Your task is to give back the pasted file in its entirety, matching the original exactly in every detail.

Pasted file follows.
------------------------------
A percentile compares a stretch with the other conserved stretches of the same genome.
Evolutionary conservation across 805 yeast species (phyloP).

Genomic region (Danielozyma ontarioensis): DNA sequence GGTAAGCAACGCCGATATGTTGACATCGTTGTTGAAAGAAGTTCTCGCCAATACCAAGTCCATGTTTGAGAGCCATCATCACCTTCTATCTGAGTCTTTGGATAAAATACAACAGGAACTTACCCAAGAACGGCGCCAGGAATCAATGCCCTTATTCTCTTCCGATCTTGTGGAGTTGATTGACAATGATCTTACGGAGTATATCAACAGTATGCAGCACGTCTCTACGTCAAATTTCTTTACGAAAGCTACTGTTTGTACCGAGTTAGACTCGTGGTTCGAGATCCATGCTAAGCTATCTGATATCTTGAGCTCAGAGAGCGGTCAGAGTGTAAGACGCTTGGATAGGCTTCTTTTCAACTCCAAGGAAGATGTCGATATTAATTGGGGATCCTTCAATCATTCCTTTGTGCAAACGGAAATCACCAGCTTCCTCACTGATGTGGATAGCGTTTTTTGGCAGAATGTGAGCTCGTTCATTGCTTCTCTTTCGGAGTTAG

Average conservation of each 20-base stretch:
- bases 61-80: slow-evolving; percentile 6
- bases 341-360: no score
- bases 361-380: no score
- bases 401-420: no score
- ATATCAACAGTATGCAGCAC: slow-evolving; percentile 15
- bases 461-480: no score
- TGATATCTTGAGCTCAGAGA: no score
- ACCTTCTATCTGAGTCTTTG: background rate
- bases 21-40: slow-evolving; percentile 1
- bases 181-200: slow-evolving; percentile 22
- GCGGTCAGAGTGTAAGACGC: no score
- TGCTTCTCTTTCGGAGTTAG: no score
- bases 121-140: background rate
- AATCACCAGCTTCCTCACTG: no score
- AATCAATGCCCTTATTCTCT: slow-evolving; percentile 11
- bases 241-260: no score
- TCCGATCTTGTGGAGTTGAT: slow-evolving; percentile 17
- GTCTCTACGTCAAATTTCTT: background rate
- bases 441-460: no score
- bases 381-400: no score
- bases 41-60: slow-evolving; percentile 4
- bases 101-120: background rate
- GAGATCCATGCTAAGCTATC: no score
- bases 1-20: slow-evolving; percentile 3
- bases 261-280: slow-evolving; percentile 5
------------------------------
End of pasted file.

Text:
A percentile compares a stretch with the other conserved stretches of the same genome.
Evolutionary conservation across 805 yeast species (phyloP).

Genomic region (Danielozyma ontarioensis): DNA sequence GGTAAGCAACGCCGATATGTTGACATCGTTGTTGAAAGAAGTTCTCGCCAATACCAAGTCCATGTTTGAGAGCCATCATCACCTTCTATCTGAGTCTTTGGATAAAATACAACAGGAACTTACCCAAGAACGGCGCCAGGAATCAATGCCCTTATTCTCTTCCGATCTTGTGGAGTTGATTGACAATGATCTTACGGAGTATATCAACAGTATGCAGCACGTCTCTACGTCAAATTTCTTTACGAAAGCTACTGTTTGTACCGAGTTAGACTCGTGGTTCGAGATCCATGCTAAGCTATCTGATATCTTGAGCTCAGAGAGCGGTCAGAGTGTAAGACGCTTGGATAGGCTTCTTTTCAACTCCAAGGAAGATGTCGATATTAATTGGGGATCCTTCAATCATTCCTTTGTGCAAACGGAAATCACCAGCTTCCTCACTGATGTGGATAGCGTTTTTTGGCAGAATGTGAGCTCGTTCATTGCTTCTCTTTCGGAGTTAG

Average conservation of each 20-base stretch:
- bases 61-80: slow-evolving; percentile 6
- bases 341-360: no score
- bases 361-380: no score
- bases 401-420: no score
- ATATCAACAGTATGCAGCAC: slow-evolving; percentile 15
- bases 461-480: no score
- TGATATCTTGAGCTCAGAGA: no score
- ACCTTCTATCTGAGTCTTTG: background rate
- bases 21-40: slow-evolving; percentile 1
- bases 181-200: slow-evolving; percentile 22
- GCGGTCAGAGTGTAAGACGC: no score
- TGCTTCTCTTTCGGAGTTAG: no score
- bases 121-140: background rate
- AATCACCAGCTTCCTCACTG: no score
- AATCAATGCCCTTATTCTCT: slow-evolving; percentile 11
- bases 241-260: no score
- TCCGATCTTGTGGAGTTGAT: slow-evolving; percentile 17
- GTCTCTACGTCAAATTTCTT: background rate
- bases 441-460: no score
- bases 381-400: no score
- bases 41-60: slow-evolving; percentile 4
- bases 101-120: background rate
- GAGATCCATGCTAAGCTATC: no score
- bases 1-20: slow-evolving; percentile 3
- bases 261-280: slow-evolving; percentile 5